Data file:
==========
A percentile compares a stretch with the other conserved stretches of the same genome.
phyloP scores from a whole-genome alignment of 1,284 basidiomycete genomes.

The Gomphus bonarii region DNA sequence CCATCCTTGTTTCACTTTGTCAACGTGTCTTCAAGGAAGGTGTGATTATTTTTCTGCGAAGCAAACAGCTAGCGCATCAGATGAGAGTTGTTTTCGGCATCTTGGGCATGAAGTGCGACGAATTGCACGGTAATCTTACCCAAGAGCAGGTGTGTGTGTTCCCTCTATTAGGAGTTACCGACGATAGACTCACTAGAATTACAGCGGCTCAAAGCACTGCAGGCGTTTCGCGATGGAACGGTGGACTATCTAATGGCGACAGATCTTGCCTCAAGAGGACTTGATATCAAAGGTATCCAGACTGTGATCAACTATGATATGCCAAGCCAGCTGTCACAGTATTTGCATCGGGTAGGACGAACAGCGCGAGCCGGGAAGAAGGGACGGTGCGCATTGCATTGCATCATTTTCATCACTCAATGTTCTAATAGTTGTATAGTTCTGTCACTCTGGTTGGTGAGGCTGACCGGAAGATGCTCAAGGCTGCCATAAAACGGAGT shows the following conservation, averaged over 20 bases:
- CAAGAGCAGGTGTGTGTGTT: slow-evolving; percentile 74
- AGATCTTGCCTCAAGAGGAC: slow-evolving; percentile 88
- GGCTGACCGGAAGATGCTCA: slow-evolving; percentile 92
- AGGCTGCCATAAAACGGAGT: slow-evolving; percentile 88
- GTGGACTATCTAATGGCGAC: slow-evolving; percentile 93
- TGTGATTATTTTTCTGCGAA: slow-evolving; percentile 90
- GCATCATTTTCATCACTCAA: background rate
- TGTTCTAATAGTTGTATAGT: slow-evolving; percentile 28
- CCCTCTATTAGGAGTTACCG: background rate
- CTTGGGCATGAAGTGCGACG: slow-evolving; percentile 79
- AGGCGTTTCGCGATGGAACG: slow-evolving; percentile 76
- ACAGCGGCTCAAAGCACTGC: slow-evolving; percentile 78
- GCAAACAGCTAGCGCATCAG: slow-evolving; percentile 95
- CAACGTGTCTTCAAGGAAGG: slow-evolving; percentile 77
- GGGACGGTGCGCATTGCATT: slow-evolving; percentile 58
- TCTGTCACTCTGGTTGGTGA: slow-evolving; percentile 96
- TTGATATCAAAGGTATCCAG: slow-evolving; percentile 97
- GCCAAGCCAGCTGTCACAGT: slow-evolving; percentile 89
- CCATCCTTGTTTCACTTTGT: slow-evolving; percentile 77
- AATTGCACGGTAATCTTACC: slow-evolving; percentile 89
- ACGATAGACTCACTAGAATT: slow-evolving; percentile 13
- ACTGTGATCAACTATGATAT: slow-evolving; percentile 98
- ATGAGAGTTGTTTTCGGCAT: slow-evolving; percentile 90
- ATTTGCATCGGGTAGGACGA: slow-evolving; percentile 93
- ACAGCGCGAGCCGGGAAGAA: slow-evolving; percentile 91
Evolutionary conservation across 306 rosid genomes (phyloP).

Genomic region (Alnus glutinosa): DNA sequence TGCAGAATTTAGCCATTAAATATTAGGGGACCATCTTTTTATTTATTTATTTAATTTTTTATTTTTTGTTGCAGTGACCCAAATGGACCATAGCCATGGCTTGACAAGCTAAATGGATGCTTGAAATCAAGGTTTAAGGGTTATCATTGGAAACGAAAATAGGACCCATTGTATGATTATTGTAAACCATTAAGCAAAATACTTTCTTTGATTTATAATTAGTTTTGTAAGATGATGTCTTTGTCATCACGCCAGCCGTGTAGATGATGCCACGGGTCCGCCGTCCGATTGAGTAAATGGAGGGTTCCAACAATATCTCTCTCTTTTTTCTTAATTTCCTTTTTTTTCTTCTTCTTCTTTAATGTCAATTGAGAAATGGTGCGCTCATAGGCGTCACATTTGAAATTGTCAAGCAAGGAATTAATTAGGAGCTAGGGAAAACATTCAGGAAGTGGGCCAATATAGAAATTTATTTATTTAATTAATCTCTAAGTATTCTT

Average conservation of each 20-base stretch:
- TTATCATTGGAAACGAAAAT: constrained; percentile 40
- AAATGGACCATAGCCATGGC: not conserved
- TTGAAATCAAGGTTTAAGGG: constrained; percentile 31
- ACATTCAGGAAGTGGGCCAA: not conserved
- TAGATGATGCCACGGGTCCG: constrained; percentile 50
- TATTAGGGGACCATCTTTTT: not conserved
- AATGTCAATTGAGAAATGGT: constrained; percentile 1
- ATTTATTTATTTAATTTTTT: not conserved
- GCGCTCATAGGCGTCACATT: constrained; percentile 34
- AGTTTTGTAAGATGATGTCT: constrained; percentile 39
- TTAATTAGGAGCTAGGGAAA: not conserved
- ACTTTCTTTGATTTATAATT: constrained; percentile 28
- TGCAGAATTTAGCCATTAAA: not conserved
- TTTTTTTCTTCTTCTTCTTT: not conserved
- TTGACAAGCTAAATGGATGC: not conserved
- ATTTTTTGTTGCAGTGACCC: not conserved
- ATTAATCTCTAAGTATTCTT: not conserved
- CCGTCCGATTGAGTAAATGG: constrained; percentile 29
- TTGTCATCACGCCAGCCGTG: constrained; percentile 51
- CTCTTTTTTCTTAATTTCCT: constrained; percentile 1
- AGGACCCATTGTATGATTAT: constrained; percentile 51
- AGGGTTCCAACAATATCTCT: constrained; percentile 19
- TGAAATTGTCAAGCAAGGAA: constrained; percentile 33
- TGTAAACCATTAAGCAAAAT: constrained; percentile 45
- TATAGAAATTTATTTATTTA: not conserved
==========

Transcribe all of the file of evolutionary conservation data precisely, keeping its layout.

A percentile compares a stretch with the other conserved stretches of the same genome.
phyloP scores from a whole-genome alignment of 1,284 basidiomycete genomes.

The Gomphus bonarii region DNA sequence CCATCCTTGTTTCACTTTGTCAACGTGTCTTCAAGGAAGGTGTGATTATTTTTCTGCGAAGCAAACAGCTAGCGCATCAGATGAGAGTTGTTTTCGGCATCTTGGGCATGAAGTGCGACGAATTGCACGGTAATCTTACCCAAGAGCAGGTGTGTGTGTTCCCTCTATTAGGAGTTACCGACGATAGACTCACTAGAATTACAGCGGCTCAAAGCACTGCAGGCGTTTCGCGATGGAACGGTGGACTATCTAATGGCGACAGATCTTGCCTCAAGAGGACTTGATATCAAAGGTATCCAGACTGTGATCAACTATGATATGCCAAGCCAGCTGTCACAGTATTTGCATCGGGTAGGACGAACAGCGCGAGCCGGGAAGAAGGGACGGTGCGCATTGCATTGCATCATTTTCATCACTCAATGTTCTAATAGTTGTATAGTTCTGTCACTCTGGTTGGTGAGGCTGACCGGAAGATGCTCAAGGCTGCCATAAAACGGAGT shows the following conservation, averaged over 20 bases:
- CAAGAGCAGGTGTGTGTGTT: slow-evolving; percentile 74
- AGATCTTGCCTCAAGAGGAC: slow-evolving; percentile 88
- GGCTGACCGGAAGATGCTCA: slow-evolving; percentile 92
- AGGCTGCCATAAAACGGAGT: slow-evolving; percentile 88
- GTGGACTATCTAATGGCGAC: slow-evolving; percentile 93
- TGTGATTATTTTTCTGCGAA: slow-evolving; percentile 90
- GCATCATTTTCATCACTCAA: background rate
- TGTTCTAATAGTTGTATAGT: slow-evolving; percentile 28
- CCCTCTATTAGGAGTTACCG: background rate
- CTTGGGCATGAAGTGCGACG: slow-evolving; percentile 79
- AGGCGTTTCGCGATGGAACG: slow-evolving; percentile 76
- ACAGCGGCTCAAAGCACTGC: slow-evolving; percentile 78
- GCAAACAGCTAGCGCATCAG: slow-evolving; percentile 95
- CAACGTGTCTTCAAGGAAGG: slow-evolving; percentile 77
- GGGACGGTGCGCATTGCATT: slow-evolving; percentile 58
- TCTGTCACTCTGGTTGGTGA: slow-evolving; percentile 96
- TTGATATCAAAGGTATCCAG: slow-evolving; percentile 97
- GCCAAGCCAGCTGTCACAGT: slow-evolving; percentile 89
- CCATCCTTGTTTCACTTTGT: slow-evolving; percentile 77
- AATTGCACGGTAATCTTACC: slow-evolving; percentile 89
- ACGATAGACTCACTAGAATT: slow-evolving; percentile 13
- ACTGTGATCAACTATGATAT: slow-evolving; percentile 98
- ATGAGAGTTGTTTTCGGCAT: slow-evolving; percentile 90
- ATTTGCATCGGGTAGGACGA: slow-evolving; percentile 93
- ACAGCGCGAGCCGGGAAGAA: slow-evolving; percentile 91
Evolutionary conservation across 306 rosid genomes (phyloP).

Genomic region (Alnus glutinosa): DNA sequence TGCAGAATTTAGCCATTAAATATTAGGGGACCATCTTTTTATTTATTTATTTAATTTTTTATTTTTTGTTGCAGTGACCCAAATGGACCATAGCCATGGCTTGACAAGCTAAATGGATGCTTGAAATCAAGGTTTAAGGGTTATCATTGGAAACGAAAATAGGACCCATTGTATGATTATTGTAAACCATTAAGCAAAATACTTTCTTTGATTTATAATTAGTTTTGTAAGATGATGTCTTTGTCATCACGCCAGCCGTGTAGATGATGCCACGGGTCCGCCGTCCGATTGAGTAAATGGAGGGTTCCAACAATATCTCTCTCTTTTTTCTTAATTTCCTTTTTTTTCTTCTTCTTCTTTAATGTCAATTGAGAAATGGTGCGCTCATAGGCGTCACATTTGAAATTGTCAAGCAAGGAATTAATTAGGAGCTAGGGAAAACATTCAGGAAGTGGGCCAATATAGAAATTTATTTATTTAATTAATCTCTAAGTATTCTT

Average conservation of each 20-base stretch:
- TTATCATTGGAAACGAAAAT: constrained; percentile 40
- AAATGGACCATAGCCATGGC: not conserved
- TTGAAATCAAGGTTTAAGGG: constrained; percentile 31
- ACATTCAGGAAGTGGGCCAA: not conserved
- TAGATGATGCCACGGGTCCG: constrained; percentile 50
- TATTAGGGGACCATCTTTTT: not conserved
- AATGTCAATTGAGAAATGGT: constrained; percentile 1
- ATTTATTTATTTAATTTTTT: not conserved
- GCGCTCATAGGCGTCACATT: constrained; percentile 34
- AGTTTTGTAAGATGATGTCT: constrained; percentile 39
- TTAATTAGGAGCTAGGGAAA: not conserved
- ACTTTCTTTGATTTATAATT: constrained; percentile 28
- TGCAGAATTTAGCCATTAAA: not conserved
- TTTTTTTCTTCTTCTTCTTT: not conserved
- TTGACAAGCTAAATGGATGC: not conserved
- ATTTTTTGTTGCAGTGACCC: not conserved
- ATTAATCTCTAAGTATTCTT: not conserved
- CCGTCCGATTGAGTAAATGG: constrained; percentile 29
- TTGTCATCACGCCAGCCGTG: constrained; percentile 51
- CTCTTTTTTCTTAATTTCCT: constrained; percentile 1
- AGGACCCATTGTATGATTAT: constrained; percentile 51
- AGGGTTCCAACAATATCTCT: constrained; percentile 19
- TGAAATTGTCAAGCAAGGAA: constrained; percentile 33
- TGTAAACCATTAAGCAAAAT: constrained; percentile 45
- TATAGAAATTTATTTATTTA: not conserved